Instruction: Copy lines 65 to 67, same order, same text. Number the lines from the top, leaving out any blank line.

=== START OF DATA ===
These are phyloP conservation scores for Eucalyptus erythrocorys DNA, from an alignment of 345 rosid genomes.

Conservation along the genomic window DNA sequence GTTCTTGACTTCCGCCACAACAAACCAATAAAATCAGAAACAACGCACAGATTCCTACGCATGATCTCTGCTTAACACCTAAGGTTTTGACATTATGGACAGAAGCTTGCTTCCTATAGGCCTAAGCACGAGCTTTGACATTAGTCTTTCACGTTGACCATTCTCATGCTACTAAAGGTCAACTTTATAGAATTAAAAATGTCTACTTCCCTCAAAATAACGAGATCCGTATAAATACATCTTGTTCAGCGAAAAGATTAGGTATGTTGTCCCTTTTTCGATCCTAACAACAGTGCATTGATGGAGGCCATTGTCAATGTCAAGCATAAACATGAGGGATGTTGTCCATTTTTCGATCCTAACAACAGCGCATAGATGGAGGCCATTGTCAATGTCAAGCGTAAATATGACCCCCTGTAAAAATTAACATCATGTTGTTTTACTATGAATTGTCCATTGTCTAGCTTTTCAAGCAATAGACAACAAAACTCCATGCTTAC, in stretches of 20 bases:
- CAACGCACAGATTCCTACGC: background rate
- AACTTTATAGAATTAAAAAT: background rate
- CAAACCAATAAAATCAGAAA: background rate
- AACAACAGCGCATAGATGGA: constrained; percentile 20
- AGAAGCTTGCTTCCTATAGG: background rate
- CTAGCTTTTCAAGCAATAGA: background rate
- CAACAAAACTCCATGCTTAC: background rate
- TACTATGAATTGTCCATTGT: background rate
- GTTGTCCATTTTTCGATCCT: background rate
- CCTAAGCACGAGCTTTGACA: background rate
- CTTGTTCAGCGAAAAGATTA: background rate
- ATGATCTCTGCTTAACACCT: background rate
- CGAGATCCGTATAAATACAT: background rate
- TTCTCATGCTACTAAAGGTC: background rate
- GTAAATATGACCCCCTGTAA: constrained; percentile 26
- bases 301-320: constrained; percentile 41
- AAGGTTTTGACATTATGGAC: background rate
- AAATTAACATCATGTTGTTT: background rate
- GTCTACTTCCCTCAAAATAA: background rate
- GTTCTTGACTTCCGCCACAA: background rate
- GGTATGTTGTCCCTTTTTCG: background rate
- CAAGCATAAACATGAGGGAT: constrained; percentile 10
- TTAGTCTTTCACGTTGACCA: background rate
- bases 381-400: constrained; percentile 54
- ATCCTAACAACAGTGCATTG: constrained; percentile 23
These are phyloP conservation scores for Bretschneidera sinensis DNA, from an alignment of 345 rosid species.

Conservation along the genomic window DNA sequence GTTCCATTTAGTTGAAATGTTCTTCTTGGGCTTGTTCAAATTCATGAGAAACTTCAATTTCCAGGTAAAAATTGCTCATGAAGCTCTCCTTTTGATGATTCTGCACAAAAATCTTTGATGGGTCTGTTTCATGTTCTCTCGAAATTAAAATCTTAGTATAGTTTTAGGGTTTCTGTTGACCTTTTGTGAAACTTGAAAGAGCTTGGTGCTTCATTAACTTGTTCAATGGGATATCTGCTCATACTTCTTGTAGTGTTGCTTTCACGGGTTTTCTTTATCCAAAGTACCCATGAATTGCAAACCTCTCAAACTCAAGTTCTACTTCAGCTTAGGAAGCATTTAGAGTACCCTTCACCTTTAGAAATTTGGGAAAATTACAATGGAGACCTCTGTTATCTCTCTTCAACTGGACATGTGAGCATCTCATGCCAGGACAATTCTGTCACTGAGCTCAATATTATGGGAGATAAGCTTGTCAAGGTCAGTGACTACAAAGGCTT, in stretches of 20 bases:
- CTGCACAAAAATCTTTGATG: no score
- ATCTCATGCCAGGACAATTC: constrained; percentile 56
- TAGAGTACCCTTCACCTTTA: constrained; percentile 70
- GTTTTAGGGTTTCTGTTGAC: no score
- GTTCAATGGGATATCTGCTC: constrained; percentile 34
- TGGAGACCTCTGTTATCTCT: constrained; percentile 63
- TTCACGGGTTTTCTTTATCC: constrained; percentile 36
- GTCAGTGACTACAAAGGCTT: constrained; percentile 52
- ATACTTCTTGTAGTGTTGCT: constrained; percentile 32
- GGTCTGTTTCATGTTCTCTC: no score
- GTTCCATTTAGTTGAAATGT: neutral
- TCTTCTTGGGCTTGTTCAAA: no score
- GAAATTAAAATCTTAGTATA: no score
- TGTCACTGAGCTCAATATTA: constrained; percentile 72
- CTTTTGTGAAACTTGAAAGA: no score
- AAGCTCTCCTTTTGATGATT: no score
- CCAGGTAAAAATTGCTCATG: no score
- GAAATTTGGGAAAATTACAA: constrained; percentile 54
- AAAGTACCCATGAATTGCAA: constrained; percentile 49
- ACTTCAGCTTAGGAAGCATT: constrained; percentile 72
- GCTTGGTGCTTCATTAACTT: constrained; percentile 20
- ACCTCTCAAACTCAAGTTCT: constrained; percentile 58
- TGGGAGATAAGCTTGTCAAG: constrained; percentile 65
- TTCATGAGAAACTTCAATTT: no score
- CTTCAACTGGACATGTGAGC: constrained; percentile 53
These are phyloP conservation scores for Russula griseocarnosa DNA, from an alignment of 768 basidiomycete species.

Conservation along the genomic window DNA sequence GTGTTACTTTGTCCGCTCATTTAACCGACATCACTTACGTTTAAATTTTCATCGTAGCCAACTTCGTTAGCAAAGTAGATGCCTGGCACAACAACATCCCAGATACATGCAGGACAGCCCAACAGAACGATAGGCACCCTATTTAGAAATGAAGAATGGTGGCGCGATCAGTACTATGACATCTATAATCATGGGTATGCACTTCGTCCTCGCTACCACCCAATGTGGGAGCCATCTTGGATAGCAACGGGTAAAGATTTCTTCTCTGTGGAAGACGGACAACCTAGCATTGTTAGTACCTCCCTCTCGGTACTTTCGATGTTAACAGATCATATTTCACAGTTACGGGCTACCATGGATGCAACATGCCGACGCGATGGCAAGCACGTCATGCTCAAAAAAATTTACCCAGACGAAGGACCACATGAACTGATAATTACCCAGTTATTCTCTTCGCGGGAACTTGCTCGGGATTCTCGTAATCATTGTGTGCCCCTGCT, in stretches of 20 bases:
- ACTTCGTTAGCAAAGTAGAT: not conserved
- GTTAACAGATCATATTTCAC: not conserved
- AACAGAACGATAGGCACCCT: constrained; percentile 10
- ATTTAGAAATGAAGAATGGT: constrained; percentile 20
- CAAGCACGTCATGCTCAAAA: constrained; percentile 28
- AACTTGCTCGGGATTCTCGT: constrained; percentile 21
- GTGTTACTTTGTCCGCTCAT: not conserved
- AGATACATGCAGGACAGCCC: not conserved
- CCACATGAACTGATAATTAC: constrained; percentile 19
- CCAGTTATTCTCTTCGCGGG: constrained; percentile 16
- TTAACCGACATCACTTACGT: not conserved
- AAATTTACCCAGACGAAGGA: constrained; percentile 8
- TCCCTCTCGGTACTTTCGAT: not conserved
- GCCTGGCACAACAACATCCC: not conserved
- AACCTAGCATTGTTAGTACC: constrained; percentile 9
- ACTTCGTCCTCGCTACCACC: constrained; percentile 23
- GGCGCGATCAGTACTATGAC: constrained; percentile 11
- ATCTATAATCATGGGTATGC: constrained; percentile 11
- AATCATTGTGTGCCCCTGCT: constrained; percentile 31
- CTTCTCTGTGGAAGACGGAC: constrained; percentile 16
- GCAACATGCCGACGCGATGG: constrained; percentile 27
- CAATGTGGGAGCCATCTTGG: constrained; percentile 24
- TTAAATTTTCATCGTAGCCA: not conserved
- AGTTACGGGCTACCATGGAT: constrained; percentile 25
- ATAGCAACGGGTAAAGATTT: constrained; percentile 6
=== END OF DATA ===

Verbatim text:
- CCACATGAACTGATAATTAC: constrained; percentile 19
- CCAGTTATTCTCTTCGCGGG: constrained; percentile 16
- TTAACCGACATCACTTACGT: not conserved